Colin Powell’s Fortune Includes a Legacy of Service and Patronage
Colin Powell, the first Black U.S. Secretary of State and two-time Presidential Medal of Freedom recipient died Oct. 18, at the age of 84 from complications due to COVID-19, news reports say. Powell had a net worth of $60 million at the time of his death, according to CelebrityNetWorth.com. He is survived by his wife Alma Johnson, their daughters Linda and Annemarie, and son Michael.
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Prior to serving as Secretary of State from 2001 to 2005, Powell was the National Security Advisor. In the late ’80s and early ’90s, he served as the Chairman of the Joint Chiefs of Staff. The four-star general retired from the Army in 1993.
Apart from his income from his military career and White House offices, Powell earned income as an author and sought-after public speaker. In 1995, he received a $6 million advance for his autobiography, “My American Journey.”
Powell also earned millions in speaking engagements. CelebrityNetWorth.com says he garnered roughly $64,000 per speech in 2000, with his rates going as high as $100,000+ for some appearances. He earned $7 million from 109 speaking engagements in 2000, the site reports.
Powell had a long and mostly illustrious career in the U.S. military, serving under several different presidents. His career began in 1972, when he served a White House Fellowship under then-President Richard Nixon, and concluded in 1993 when he retired as the Chairman of the Joint Chiefs of Staff and the military under George W. Bush.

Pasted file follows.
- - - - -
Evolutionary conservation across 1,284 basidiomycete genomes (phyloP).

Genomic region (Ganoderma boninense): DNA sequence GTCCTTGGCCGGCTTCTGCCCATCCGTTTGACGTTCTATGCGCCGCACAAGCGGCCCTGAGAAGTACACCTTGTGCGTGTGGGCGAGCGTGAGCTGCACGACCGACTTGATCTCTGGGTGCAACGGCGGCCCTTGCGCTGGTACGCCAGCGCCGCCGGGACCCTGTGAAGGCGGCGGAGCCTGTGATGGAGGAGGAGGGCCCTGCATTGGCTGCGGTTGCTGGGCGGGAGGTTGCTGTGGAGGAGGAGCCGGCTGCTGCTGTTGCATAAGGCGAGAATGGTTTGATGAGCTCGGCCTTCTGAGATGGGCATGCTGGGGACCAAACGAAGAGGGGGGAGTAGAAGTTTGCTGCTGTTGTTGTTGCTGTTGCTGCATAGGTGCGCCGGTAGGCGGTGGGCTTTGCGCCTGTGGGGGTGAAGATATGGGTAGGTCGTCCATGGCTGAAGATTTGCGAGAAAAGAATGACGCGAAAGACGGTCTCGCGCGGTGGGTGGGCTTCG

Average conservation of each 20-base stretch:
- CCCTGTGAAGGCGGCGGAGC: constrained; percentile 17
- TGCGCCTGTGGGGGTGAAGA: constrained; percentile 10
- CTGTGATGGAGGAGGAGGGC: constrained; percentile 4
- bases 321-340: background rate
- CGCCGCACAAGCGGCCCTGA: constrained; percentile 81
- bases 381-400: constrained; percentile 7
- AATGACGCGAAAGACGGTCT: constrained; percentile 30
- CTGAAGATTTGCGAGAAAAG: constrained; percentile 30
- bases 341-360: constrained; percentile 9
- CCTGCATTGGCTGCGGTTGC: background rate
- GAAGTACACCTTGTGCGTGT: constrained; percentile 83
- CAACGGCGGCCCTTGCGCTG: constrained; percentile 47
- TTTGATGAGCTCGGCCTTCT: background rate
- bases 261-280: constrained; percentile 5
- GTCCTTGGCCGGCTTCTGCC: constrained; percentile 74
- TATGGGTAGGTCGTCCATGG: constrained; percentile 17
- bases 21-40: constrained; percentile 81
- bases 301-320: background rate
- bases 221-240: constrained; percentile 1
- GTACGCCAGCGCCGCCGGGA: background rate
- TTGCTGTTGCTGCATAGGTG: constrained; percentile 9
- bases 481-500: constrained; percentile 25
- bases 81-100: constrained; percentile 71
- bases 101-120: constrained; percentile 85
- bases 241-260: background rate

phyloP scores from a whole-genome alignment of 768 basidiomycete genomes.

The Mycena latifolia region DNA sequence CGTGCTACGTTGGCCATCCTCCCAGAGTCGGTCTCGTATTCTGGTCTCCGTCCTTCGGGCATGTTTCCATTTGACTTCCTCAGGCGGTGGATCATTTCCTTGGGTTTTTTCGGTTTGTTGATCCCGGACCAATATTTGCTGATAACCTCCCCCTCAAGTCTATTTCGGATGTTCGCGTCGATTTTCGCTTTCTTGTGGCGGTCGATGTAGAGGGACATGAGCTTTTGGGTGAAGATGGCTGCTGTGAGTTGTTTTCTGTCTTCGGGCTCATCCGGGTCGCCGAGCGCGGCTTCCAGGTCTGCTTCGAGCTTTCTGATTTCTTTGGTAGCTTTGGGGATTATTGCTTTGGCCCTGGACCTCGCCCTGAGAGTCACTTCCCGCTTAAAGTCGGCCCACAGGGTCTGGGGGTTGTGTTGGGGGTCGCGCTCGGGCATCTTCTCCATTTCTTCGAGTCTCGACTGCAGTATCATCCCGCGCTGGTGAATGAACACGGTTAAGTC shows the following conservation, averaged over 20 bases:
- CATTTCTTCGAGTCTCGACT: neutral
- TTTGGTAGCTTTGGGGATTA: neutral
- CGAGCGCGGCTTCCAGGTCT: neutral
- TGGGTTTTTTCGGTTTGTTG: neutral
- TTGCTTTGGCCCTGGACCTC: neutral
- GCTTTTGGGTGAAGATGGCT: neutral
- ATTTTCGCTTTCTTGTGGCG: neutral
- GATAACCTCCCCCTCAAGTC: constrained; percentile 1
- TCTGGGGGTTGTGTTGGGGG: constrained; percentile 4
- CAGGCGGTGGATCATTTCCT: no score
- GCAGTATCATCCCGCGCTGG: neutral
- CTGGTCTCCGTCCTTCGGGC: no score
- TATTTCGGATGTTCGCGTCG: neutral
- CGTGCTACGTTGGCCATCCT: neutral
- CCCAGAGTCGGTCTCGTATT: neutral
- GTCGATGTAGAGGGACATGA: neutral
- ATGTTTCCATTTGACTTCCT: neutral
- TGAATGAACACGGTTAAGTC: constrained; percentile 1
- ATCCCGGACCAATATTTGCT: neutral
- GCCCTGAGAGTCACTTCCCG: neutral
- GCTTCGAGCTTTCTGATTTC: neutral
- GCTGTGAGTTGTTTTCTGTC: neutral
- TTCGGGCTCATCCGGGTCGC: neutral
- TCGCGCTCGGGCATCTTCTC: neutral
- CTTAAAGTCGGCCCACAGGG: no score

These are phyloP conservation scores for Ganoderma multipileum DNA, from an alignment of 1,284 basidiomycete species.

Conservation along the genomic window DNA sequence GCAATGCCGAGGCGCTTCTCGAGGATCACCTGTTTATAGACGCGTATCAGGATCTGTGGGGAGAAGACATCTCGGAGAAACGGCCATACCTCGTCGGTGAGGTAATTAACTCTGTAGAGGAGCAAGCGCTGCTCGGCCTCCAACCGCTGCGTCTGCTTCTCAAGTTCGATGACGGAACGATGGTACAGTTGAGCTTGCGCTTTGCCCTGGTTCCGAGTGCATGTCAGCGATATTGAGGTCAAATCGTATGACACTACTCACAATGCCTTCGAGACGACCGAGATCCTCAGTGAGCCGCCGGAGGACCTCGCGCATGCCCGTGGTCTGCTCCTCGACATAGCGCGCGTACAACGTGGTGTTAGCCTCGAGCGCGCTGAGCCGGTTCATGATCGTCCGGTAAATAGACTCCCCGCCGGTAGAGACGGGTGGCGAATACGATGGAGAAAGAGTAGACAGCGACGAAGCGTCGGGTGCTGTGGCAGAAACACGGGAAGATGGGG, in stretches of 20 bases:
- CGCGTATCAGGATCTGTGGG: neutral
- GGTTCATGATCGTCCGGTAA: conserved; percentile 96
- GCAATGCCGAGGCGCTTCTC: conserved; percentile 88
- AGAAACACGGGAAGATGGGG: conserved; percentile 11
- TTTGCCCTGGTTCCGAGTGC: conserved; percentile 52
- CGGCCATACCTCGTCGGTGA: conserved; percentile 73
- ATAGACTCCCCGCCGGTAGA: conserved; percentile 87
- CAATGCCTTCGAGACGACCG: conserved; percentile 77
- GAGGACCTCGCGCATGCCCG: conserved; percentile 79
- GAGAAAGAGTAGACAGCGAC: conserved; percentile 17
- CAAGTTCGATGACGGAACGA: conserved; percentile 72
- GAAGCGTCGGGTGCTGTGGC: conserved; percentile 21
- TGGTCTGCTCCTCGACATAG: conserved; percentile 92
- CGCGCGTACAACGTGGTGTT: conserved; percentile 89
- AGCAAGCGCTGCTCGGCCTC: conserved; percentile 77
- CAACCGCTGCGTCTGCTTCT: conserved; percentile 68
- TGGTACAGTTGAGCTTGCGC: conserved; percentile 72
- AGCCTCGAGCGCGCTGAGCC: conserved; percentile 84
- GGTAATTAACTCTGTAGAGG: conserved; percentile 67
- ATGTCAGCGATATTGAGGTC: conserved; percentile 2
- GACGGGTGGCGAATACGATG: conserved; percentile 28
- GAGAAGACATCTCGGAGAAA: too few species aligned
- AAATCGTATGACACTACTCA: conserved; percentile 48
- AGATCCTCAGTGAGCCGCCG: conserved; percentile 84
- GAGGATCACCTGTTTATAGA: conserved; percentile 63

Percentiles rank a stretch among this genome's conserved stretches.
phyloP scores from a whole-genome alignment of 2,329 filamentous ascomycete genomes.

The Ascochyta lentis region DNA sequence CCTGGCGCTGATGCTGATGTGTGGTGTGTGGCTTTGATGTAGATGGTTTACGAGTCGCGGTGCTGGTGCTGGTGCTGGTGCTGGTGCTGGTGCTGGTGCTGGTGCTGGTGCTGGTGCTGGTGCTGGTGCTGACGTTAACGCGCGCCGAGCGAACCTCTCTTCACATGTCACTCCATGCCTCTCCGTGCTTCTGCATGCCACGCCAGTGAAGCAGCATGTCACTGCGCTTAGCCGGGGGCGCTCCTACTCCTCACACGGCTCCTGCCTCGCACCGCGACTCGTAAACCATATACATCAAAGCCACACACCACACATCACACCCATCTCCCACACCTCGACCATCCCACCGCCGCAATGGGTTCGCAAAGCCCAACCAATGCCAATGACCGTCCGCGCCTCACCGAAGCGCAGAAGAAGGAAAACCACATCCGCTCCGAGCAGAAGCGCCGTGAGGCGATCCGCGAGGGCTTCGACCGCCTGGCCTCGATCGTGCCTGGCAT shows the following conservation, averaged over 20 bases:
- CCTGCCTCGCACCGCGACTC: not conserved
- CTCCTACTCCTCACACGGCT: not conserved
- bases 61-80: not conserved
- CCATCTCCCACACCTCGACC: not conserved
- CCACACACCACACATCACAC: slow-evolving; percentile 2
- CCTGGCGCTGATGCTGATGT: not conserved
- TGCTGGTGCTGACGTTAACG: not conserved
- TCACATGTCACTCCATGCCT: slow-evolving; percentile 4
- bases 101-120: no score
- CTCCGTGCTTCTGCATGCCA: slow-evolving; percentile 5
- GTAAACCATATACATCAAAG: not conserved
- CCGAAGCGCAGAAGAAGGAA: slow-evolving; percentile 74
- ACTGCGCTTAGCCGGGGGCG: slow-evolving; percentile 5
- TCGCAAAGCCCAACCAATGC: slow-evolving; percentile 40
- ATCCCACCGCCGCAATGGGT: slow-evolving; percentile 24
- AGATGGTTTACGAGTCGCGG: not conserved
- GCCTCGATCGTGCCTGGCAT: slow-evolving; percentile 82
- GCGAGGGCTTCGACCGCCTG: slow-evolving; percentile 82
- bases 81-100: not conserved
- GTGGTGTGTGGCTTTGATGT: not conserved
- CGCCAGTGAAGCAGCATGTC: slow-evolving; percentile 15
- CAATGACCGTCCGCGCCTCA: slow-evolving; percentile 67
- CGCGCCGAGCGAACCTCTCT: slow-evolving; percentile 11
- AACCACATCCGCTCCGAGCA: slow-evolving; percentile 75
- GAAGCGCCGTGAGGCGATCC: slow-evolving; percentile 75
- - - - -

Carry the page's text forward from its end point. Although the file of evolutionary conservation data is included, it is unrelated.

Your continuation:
“He was a great public servant, starting with his time as a soldier during Vietnam,” former President George W. Bush said in a statement.
“He was such a favorite of presidents that he earned the Presidential Medal of Freedom — twice.”
In 2005, Powell worked with the Silicon Valley venture capital firm Kleiner Perkins as a strategic partner, says CelebrityNetWorth. After that, he served on the board of directors for Revolution Health, and as a spokesperson for the National Mentoring Month campaign.
In his post-military and post-diplomatic life, Powell merged his entrepreneurial spirit with his desire to help others in a philanthropic capacity. He founded America’s Promise Alliance in 1997, which CelebrityNetWorth.com described as “the country’s biggest cross-sector alliance of non-profit organizations, businesses and government groups committed to bettering the lives of young people.
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Also in 1997, he started the Colin L. Powell Center for Leadership and Service at the City College of New York, created to nurture leaders from underrepresented groups while serving the needs of the surrounding community.
Rep. Jamaal Bowman, who represents New York’s 16th Congressional District, posted on Twitter about the lasting impact Powell had on him.
“As a Black man just trying to figure out the world, Colin Powell was an inspiration. He was from NYC, went to City College, and rose to the highest ranks of our nation. Sending love, strength and prayer to the family and friends of Secretary Powell. Rest in power sir.”
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